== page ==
Looking for probes that would be specific of any single fungal species is not a trivial task because of taxonomic and nomenclatural pitfalls in fungal systematics (for example, most North American fungi have been named based on European description of species, however they often correspond to different species. Conversely, the same fungi can be described under two species names by mycologists from separate parts of the world). To circumvent these problems, 1- we used specific queries (getz queries within SRS) to retrieve all sequences from the fungal ITS region, 2- we organized these sequences into a relational database to check if these sequences encompass the ITS domain (local blast + parse routines), and 3- we finally retained sequences containing both ITS1 and ITS2 domains. About 6900 ITS fungal sequences have now been compiled. Because the domains are much too divergent (the exact reason why we chose this region as target sequences) we cannot compare homologous characters through a classical molecular phylogeny analysis. In order to establish a temporary molecular classification we, therefore, proceed as follows: 1- blast all 6900 sequences against themselves and use the scores to build a distance matrix between every 2 pairs of sequences, 2- derive partitions of similar sequences from this matrix using an aggregative algorithm. Each partition is defined by its maximal radius (to have compact partitions), but the problem is the definition of that value (for example two distances allowed to separate the 6900 sequences into 1353 or 2930 partitions). Careful analysis of results by a mycologist expert of some of these partitions allowed to retain a value that produced a meaningful classification. Then, all sequences within a single partition are attributed to a single operational genetic unit (OGU). The goal is to obtain, for each OGU, at least a probe (20 nucleotide in length) that would recognize every sequence within a single OGU and no sequence outside this OGU. The algorithm proposed is as follows: (i) for each OGU, all possible probes are obtained, (ii) a quick step allows a downsizing of the data set: retain only those that are present once in every sequence of the OGU and not in any other sequence, and (iii) the remaining probes are tested against the "Plant" Genbank division (that also contains the Fungi!). The resulting file is parsed with a program specially designed for that purpose. For each probe, the following parameters are calculated: Tm of the probe on its target, stability of potential hairpin, Tm of the probe on interfering species, control probes (exact match on these interfering species). We have started this (time-consuming) investigation on about 10 OGUs of ECM fungi. A list of about 50 oligonucleotide probes is already available for DNA array building and testing.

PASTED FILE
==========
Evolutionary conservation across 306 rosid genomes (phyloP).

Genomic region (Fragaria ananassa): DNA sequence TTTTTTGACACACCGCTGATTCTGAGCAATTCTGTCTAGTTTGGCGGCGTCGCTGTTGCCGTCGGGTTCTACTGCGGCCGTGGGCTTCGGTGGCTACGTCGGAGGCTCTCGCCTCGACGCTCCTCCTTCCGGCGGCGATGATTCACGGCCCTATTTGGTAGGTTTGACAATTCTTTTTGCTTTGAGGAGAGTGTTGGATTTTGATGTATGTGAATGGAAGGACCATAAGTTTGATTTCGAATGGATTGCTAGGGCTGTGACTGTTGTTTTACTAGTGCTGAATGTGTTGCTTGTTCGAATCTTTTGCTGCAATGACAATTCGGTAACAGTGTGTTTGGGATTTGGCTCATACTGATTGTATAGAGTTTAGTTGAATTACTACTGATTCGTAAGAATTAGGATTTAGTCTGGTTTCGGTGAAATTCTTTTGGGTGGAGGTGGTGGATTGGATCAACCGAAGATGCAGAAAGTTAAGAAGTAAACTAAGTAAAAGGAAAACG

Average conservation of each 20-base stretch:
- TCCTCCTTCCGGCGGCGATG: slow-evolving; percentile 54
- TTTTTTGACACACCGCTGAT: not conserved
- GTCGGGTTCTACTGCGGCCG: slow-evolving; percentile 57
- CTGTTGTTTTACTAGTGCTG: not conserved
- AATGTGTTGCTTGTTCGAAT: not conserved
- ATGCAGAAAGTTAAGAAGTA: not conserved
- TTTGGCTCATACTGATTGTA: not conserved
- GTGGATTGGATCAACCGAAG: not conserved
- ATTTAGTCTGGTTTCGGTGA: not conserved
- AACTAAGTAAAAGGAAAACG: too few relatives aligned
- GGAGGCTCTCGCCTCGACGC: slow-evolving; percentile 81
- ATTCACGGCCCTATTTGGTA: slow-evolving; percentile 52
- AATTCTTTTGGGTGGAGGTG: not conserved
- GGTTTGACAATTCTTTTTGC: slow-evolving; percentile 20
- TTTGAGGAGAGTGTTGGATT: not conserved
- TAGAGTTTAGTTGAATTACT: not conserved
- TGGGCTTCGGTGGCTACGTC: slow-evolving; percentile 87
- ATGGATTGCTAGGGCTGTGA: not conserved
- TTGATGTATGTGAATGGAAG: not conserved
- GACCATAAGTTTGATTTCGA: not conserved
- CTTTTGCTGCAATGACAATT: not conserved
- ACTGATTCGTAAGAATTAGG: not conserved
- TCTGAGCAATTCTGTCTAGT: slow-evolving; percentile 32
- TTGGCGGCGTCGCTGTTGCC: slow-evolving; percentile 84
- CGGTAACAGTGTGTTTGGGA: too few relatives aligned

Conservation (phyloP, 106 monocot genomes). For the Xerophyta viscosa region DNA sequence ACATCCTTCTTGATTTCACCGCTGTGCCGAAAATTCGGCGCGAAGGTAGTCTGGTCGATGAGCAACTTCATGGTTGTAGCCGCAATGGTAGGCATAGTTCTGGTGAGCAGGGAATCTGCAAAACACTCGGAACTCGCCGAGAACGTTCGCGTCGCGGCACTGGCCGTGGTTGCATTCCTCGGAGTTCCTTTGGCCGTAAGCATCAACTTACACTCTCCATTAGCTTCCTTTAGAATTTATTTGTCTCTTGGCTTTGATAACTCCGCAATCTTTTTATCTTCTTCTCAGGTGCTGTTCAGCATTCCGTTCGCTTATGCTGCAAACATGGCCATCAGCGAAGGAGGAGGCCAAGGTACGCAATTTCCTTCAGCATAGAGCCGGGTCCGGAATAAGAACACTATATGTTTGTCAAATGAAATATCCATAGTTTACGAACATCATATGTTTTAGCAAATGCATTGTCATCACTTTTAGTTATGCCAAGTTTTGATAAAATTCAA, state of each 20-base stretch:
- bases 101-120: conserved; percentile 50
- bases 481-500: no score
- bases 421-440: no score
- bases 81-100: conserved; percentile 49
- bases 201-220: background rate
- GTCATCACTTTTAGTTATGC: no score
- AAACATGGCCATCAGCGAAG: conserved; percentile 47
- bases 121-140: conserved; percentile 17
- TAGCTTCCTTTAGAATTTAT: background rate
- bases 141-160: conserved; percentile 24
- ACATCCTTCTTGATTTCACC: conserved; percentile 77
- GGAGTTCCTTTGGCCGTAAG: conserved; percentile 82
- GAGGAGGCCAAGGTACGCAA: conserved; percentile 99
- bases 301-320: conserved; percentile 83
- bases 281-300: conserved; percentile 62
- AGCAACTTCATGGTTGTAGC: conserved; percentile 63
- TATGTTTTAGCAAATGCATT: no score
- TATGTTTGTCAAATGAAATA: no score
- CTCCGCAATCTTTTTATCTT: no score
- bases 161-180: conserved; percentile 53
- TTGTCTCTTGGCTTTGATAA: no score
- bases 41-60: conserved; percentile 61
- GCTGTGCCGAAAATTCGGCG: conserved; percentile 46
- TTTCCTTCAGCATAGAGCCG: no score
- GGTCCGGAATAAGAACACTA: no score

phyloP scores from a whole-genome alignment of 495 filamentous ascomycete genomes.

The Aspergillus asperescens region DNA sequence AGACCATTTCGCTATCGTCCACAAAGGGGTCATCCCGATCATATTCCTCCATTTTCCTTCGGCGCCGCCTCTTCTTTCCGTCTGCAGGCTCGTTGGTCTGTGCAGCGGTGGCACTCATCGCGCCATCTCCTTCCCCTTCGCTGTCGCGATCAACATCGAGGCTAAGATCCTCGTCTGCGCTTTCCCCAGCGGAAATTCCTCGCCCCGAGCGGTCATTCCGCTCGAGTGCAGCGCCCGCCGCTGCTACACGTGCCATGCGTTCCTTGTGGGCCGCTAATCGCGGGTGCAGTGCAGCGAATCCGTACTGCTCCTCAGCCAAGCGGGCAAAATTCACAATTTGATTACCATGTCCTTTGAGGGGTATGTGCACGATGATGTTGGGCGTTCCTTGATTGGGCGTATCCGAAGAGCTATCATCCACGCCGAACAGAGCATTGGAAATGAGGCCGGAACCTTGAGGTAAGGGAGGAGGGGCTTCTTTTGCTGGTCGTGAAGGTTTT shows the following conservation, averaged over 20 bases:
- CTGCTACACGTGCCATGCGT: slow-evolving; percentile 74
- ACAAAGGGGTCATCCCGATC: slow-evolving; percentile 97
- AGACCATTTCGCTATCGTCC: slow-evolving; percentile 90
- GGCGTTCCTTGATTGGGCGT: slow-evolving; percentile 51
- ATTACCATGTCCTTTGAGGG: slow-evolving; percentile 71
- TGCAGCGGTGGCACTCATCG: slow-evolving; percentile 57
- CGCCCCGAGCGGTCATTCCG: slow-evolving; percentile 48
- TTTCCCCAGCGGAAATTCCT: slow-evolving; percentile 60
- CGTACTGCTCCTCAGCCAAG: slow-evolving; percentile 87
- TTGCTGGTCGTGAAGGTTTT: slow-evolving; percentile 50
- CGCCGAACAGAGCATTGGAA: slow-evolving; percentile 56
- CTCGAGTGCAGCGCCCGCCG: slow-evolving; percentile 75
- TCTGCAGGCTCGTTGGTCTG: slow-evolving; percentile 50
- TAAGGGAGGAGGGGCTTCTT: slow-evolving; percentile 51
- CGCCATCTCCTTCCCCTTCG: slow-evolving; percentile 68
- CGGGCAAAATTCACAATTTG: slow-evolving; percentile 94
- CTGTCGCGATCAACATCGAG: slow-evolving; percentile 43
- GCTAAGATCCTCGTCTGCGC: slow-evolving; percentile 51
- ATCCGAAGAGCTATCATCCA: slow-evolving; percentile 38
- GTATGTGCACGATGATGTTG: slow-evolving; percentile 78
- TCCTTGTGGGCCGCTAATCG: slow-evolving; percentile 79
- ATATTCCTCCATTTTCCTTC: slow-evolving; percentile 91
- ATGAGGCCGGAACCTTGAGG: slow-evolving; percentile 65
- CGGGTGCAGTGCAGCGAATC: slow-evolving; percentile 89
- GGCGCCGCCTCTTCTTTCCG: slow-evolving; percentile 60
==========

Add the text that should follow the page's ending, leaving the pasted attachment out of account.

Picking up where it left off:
4. Description of the project